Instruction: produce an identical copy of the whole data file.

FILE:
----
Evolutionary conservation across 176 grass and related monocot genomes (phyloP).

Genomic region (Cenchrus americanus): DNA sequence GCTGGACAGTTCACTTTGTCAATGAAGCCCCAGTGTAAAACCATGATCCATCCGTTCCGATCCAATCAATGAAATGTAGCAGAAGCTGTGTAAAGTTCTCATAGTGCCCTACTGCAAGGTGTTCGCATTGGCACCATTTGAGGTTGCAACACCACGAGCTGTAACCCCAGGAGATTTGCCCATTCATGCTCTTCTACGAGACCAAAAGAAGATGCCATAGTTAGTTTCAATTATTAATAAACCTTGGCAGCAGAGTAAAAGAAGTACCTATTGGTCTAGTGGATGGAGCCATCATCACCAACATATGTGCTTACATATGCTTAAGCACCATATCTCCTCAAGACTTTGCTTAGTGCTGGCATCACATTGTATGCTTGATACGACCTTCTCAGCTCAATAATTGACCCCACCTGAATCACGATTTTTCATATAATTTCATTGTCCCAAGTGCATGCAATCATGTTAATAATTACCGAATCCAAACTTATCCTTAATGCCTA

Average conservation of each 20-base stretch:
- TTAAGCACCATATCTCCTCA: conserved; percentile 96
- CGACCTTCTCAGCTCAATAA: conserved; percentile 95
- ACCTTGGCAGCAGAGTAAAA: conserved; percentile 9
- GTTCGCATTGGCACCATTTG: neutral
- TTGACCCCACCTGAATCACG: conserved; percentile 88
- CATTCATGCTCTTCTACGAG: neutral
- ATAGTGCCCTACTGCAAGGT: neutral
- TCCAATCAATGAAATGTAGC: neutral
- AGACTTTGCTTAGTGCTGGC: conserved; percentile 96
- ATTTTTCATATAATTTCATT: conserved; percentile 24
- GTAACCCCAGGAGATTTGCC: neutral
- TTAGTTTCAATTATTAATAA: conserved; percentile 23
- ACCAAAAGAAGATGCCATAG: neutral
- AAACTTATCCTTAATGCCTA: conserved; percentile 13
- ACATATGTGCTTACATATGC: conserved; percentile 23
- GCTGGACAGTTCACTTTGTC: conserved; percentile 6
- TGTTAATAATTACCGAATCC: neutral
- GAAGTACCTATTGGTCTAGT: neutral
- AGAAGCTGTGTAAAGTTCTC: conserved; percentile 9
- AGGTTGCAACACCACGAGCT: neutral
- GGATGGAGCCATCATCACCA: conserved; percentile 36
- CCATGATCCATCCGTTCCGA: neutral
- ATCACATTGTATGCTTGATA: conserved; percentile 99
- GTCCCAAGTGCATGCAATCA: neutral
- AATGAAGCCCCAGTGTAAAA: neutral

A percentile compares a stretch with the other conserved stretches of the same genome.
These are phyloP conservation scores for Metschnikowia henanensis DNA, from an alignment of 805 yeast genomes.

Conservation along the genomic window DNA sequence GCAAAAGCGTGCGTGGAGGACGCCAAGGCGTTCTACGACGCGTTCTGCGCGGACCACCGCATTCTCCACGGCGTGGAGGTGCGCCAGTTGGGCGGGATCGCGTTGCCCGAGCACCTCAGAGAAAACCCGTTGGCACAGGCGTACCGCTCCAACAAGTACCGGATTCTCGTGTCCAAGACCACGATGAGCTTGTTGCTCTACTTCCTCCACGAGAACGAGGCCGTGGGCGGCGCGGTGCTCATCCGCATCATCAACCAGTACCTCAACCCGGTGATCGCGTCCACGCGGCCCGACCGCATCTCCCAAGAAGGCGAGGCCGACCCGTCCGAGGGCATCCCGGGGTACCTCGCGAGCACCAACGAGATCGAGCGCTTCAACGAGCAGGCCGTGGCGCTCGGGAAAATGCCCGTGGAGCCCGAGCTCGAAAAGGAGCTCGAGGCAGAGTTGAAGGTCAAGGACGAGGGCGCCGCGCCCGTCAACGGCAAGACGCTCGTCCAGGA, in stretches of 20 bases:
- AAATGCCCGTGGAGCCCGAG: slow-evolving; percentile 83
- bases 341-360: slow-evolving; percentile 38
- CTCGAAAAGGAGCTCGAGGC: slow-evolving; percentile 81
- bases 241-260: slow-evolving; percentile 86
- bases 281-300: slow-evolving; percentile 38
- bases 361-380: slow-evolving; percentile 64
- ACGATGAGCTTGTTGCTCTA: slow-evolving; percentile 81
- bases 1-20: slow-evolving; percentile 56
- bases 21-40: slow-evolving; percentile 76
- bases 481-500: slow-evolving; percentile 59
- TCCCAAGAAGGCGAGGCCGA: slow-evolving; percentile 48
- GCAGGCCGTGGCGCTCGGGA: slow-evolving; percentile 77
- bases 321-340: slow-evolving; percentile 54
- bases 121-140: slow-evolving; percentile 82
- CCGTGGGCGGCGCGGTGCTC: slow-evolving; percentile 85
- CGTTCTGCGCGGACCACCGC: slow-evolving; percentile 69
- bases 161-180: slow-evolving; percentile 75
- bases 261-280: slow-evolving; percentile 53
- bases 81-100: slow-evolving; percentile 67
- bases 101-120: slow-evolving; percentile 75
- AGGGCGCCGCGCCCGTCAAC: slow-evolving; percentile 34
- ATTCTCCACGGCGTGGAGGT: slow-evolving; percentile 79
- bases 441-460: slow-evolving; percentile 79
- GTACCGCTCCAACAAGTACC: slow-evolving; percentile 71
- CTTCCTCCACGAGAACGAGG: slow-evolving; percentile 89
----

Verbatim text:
Evolutionary conservation across 176 grass and related monocot genomes (phyloP).

Genomic region (Cenchrus americanus): DNA sequence GCTGGACAGTTCACTTTGTCAATGAAGCCCCAGTGTAAAACCATGATCCATCCGTTCCGATCCAATCAATGAAATGTAGCAGAAGCTGTGTAAAGTTCTCATAGTGCCCTACTGCAAGGTGTTCGCATTGGCACCATTTGAGGTTGCAACACCACGAGCTGTAACCCCAGGAGATTTGCCCATTCATGCTCTTCTACGAGACCAAAAGAAGATGCCATAGTTAGTTTCAATTATTAATAAACCTTGGCAGCAGAGTAAAAGAAGTACCTATTGGTCTAGTGGATGGAGCCATCATCACCAACATATGTGCTTACATATGCTTAAGCACCATATCTCCTCAAGACTTTGCTTAGTGCTGGCATCACATTGTATGCTTGATACGACCTTCTCAGCTCAATAATTGACCCCACCTGAATCACGATTTTTCATATAATTTCATTGTCCCAAGTGCATGCAATCATGTTAATAATTACCGAATCCAAACTTATCCTTAATGCCTA

Average conservation of each 20-base stretch:
- TTAAGCACCATATCTCCTCA: conserved; percentile 96
- CGACCTTCTCAGCTCAATAA: conserved; percentile 95
- ACCTTGGCAGCAGAGTAAAA: conserved; percentile 9
- GTTCGCATTGGCACCATTTG: neutral
- TTGACCCCACCTGAATCACG: conserved; percentile 88
- CATTCATGCTCTTCTACGAG: neutral
- ATAGTGCCCTACTGCAAGGT: neutral
- TCCAATCAATGAAATGTAGC: neutral
- AGACTTTGCTTAGTGCTGGC: conserved; percentile 96
- ATTTTTCATATAATTTCATT: conserved; percentile 24
- GTAACCCCAGGAGATTTGCC: neutral
- TTAGTTTCAATTATTAATAA: conserved; percentile 23
- ACCAAAAGAAGATGCCATAG: neutral
- AAACTTATCCTTAATGCCTA: conserved; percentile 13
- ACATATGTGCTTACATATGC: conserved; percentile 23
- GCTGGACAGTTCACTTTGTC: conserved; percentile 6
- TGTTAATAATTACCGAATCC: neutral
- GAAGTACCTATTGGTCTAGT: neutral
- AGAAGCTGTGTAAAGTTCTC: conserved; percentile 9
- AGGTTGCAACACCACGAGCT: neutral
- GGATGGAGCCATCATCACCA: conserved; percentile 36
- CCATGATCCATCCGTTCCGA: neutral
- ATCACATTGTATGCTTGATA: conserved; percentile 99
- GTCCCAAGTGCATGCAATCA: neutral
- AATGAAGCCCCAGTGTAAAA: neutral

A percentile compares a stretch with the other conserved stretches of the same genome.
These are phyloP conservation scores for Metschnikowia henanensis DNA, from an alignment of 805 yeast genomes.

Conservation along the genomic window DNA sequence GCAAAAGCGTGCGTGGAGGACGCCAAGGCGTTCTACGACGCGTTCTGCGCGGACCACCGCATTCTCCACGGCGTGGAGGTGCGCCAGTTGGGCGGGATCGCGTTGCCCGAGCACCTCAGAGAAAACCCGTTGGCACAGGCGTACCGCTCCAACAAGTACCGGATTCTCGTGTCCAAGACCACGATGAGCTTGTTGCTCTACTTCCTCCACGAGAACGAGGCCGTGGGCGGCGCGGTGCTCATCCGCATCATCAACCAGTACCTCAACCCGGTGATCGCGTCCACGCGGCCCGACCGCATCTCCCAAGAAGGCGAGGCCGACCCGTCCGAGGGCATCCCGGGGTACCTCGCGAGCACCAACGAGATCGAGCGCTTCAACGAGCAGGCCGTGGCGCTCGGGAAAATGCCCGTGGAGCCCGAGCTCGAAAAGGAGCTCGAGGCAGAGTTGAAGGTCAAGGACGAGGGCGCCGCGCCCGTCAACGGCAAGACGCTCGTCCAGGA, in stretches of 20 bases:
- AAATGCCCGTGGAGCCCGAG: slow-evolving; percentile 83
- bases 341-360: slow-evolving; percentile 38
- CTCGAAAAGGAGCTCGAGGC: slow-evolving; percentile 81
- bases 241-260: slow-evolving; percentile 86
- bases 281-300: slow-evolving; percentile 38
- bases 361-380: slow-evolving; percentile 64
- ACGATGAGCTTGTTGCTCTA: slow-evolving; percentile 81
- bases 1-20: slow-evolving; percentile 56
- bases 21-40: slow-evolving; percentile 76
- bases 481-500: slow-evolving; percentile 59
- TCCCAAGAAGGCGAGGCCGA: slow-evolving; percentile 48
- GCAGGCCGTGGCGCTCGGGA: slow-evolving; percentile 77
- bases 321-340: slow-evolving; percentile 54
- bases 121-140: slow-evolving; percentile 82
- CCGTGGGCGGCGCGGTGCTC: slow-evolving; percentile 85
- CGTTCTGCGCGGACCACCGC: slow-evolving; percentile 69
- bases 161-180: slow-evolving; percentile 75
- bases 261-280: slow-evolving; percentile 53
- bases 81-100: slow-evolving; percentile 67
- bases 101-120: slow-evolving; percentile 75
- AGGGCGCCGCGCCCGTCAAC: slow-evolving; percentile 34
- ATTCTCCACGGCGTGGAGGT: slow-evolving; percentile 79
- bases 441-460: slow-evolving; percentile 79
- GTACCGCTCCAACAAGTACC: slow-evolving; percentile 71
- CTTCCTCCACGAGAACGAGG: slow-evolving; percentile 89